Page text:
Alexander and Manuel Bickenbach • Producers, Frisbeefilms
Coming Full Circle
Brothers Alexander and Manuel Bickenbach might not have come to make careers as producers in the film industry if it hadn’t been for their parents. “They often took us to museums, theaters, the opera and showed us films if they thought a film was outstanding,” recalls Alexander. “These were the first steps into the world of cinema, which combines all art forms.”
Working in the media business had been the brothers’ career goal after finishing school: Alexander had originally studied Business in Trier, while Manuel – who is three years younger than Alexander – first studied Business Administration with a focus on international marketing in London.
After working for such diverse companies as Viva 2, Magic Media Company and Fremantle Germany, Alexander began studies in Production at the Baden-Wuerttemberg Film Academy in Ludwigsburg from 2000, graduating in 2005 with fellow student Florian Schwarz's feature film and First Steps winner Let The Cat Out Of The Bag, which also won several national and international prizes.
“Studying in London really helped to widen my horizon as I lived with so many different cultures side by side in this high speed city,” says Manuel, who came to Berlin after his time in the UK, working for distributor X Verleih and the production company Zeal Pictures before applying for the Production class in Ludwigsburg.
During his studies he produced the animation short My Date From Hell, which had its premiere in Cannes as part of the Next Generation program, and completed his studies in 2006 with the production of Toke Constantin Hebbeln's Nevermore, which went on to win the Student Academy Award in 2007.
The brothers had already founded Frisbeefilms in 2005 to produce Let The Cat Out Of The Bag with the Film Academy and broadcasters Hessischer Rundfunk and ARTE, but the company in its present form was established at the beginning of 2006.
“My brother and I have the same taste so we don't have to spend too much time discussing,” Manuel explains. “We like the same kind of films and directors. The division of labor depends on the particular talents and who has worked with whom the longest. We keep each other informed about the different projects, so we both have an overview of the artistic and financial aspects of each project.”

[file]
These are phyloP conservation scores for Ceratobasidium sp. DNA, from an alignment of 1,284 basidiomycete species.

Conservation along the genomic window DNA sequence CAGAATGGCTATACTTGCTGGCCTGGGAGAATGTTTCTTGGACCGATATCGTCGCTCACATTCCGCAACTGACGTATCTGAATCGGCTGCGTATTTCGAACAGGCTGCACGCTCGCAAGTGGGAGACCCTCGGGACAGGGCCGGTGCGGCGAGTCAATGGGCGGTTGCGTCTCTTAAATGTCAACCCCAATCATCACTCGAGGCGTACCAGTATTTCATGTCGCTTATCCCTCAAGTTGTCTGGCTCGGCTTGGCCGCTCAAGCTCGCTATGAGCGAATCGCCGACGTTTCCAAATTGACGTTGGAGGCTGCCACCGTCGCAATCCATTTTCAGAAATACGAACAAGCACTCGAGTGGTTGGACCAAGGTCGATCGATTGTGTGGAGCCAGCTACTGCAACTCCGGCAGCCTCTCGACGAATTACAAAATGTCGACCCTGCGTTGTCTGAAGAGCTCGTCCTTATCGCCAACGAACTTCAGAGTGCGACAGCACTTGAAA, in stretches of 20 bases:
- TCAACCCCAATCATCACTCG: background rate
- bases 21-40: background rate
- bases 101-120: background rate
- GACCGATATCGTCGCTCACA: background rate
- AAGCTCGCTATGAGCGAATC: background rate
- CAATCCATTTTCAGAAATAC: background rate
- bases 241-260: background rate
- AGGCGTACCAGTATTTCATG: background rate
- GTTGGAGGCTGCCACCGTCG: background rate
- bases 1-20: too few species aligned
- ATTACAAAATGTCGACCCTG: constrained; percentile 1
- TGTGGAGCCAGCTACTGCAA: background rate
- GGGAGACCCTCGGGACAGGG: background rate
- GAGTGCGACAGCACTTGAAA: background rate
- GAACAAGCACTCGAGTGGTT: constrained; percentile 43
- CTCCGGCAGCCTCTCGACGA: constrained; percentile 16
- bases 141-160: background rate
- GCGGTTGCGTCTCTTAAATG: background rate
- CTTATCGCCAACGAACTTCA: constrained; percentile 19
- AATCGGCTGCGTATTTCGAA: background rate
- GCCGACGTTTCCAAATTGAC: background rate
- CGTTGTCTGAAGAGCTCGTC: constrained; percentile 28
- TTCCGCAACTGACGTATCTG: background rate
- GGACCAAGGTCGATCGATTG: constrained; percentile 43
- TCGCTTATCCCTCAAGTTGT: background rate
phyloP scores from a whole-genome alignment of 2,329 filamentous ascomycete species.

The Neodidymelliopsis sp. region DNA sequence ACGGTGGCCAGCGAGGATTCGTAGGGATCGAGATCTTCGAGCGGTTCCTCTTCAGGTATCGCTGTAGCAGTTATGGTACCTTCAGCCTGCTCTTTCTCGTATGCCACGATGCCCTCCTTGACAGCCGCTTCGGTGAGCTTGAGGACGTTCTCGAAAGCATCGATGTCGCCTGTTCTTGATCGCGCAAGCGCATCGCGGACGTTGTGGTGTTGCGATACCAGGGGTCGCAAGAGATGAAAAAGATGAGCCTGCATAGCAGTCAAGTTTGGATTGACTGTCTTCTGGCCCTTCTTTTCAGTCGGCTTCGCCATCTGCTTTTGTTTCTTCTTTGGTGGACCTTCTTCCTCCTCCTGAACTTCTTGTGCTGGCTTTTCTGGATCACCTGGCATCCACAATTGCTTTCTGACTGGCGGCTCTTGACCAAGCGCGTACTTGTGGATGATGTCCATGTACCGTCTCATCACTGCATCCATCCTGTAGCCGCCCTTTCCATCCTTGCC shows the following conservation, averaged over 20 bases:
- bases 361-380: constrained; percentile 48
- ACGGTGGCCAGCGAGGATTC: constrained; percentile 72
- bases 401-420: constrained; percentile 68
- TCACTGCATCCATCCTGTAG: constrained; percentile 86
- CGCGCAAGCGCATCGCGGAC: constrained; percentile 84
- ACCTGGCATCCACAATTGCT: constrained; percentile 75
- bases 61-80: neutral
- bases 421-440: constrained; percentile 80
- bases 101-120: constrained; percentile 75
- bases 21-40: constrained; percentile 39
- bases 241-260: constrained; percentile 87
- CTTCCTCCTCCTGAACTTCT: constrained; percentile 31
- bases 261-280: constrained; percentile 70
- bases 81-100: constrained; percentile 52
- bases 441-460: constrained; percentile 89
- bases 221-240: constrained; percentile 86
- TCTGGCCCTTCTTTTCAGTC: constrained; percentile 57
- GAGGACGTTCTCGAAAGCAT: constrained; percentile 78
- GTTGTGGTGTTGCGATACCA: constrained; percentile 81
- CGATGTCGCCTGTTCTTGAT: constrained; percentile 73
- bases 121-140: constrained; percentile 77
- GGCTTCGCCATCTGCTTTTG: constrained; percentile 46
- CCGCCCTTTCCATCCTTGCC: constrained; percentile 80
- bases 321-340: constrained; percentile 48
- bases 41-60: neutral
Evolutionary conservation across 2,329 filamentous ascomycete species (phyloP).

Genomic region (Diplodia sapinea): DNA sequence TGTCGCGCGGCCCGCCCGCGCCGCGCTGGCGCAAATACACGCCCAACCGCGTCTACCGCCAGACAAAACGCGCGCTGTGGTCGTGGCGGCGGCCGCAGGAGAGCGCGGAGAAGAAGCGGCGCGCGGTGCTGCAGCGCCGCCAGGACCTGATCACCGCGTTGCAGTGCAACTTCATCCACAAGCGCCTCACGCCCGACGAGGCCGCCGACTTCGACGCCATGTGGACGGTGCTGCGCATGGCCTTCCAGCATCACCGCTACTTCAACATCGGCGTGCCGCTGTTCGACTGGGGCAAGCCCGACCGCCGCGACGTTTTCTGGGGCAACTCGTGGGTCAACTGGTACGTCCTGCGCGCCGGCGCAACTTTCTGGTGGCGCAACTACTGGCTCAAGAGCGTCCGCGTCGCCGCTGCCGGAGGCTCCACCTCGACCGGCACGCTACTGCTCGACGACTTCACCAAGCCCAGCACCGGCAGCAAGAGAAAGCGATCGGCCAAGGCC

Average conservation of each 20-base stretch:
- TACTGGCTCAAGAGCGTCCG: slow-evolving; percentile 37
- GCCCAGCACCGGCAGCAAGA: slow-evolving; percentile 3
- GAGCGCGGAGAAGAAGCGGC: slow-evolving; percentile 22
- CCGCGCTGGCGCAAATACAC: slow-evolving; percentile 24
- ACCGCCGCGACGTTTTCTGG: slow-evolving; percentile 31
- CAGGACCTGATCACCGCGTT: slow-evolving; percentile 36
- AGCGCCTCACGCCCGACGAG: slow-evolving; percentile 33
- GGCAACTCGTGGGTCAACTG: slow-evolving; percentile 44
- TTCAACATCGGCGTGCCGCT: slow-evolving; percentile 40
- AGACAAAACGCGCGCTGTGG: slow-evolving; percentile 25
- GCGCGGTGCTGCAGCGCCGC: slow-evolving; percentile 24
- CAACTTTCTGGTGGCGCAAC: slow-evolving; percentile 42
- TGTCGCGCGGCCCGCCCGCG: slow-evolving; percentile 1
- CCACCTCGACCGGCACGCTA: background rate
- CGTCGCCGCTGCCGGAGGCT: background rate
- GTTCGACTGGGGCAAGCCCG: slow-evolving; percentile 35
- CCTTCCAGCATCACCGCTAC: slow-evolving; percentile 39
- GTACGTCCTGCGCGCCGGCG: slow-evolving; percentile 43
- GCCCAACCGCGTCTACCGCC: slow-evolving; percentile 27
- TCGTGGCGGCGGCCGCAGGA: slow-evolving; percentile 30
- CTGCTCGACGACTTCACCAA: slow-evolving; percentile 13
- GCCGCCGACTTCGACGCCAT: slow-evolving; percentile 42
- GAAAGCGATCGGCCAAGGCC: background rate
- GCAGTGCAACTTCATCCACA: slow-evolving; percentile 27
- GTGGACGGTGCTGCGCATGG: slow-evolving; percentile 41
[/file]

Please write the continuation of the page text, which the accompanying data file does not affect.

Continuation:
In fact, they have become aware of most new interesting talents at festivals. “When Florian Schwarz's film was showing in the Berlinale's Perspectives section in 2005, he told me to go to see the short Blackout there by Maximilian Erlenwein and we met with Max and said we would like to work with him,” Alexander recalls. “The result was the First Steps winner Gravity [+see also:
film profile] which will open in the German cinemas this March.”
“The connection with Ludwig & Glaser [directors of 66/67] goes back even further,” Manuel adds. “Their extraordinary film Detroit showed at the film festival in Munich before we’d made Let The Cat Out The Bag and that drew our attention to their lead actor Christoph Bach, who we then cast for the lead in our film.”
“We are looking to work with our directors on projects which would also draw us into the cinema,” Manuel says. “We want to preserve this young rebellious energy of our first films, and the German TV departments for debuts and the German funding system have been the perfect partners for this. We see ourselves as standing for films that are edgy and looking for new avenues, new narrative forms and a different kind of dramaturgy. At the same time, we are also thinking of tackling more popular subjects and taking that second step from arthouse to a larger audience.”
The next project set to go into production will be Marc Bauder's fiction feature debut Das System, which Frisbeefilms will shoot this spring. This should be followed later in 2010 by Toke Constantin Hebbeln's feature debut Niemandsland – an epic love story set in the two Germanies around the time of the fall of the Wall – which will be produced with UFA Cinema and distributed theatrically in Germany by Universal Pictures.
While the focus of the company is currently on Germany, the Bickenbach brothers are open to cooperation with international partners when it makes sense for a project. “We are looking for something unique in each project, furthermore we try to find the respective market – i.e. arthouse/festival market, TV market, or the commercial cinema market,” Alexander suggests.
International financing would seem to be a possibility for the next project by Florian Schwarz written by Michael Proehl, an international book adaptation of A.L. Kennedy's novel Original Bliss.
Moreover, new feature projects are in development with outstanding talents, so Manuel and Alexander have plenty to keep them busy.
All that remains is to ask how they came to decide on the name Frisbeefilms for their company which now has a presence in Berlin and will open a new office in Cologne soon.
“We always liked playing Frisbee together as kids,” Manuel explains. “For us, the name is symbolic of a lightness, a team game and dynamism reflected in our company. A powerful start, a safe flight and a perfect landing!”
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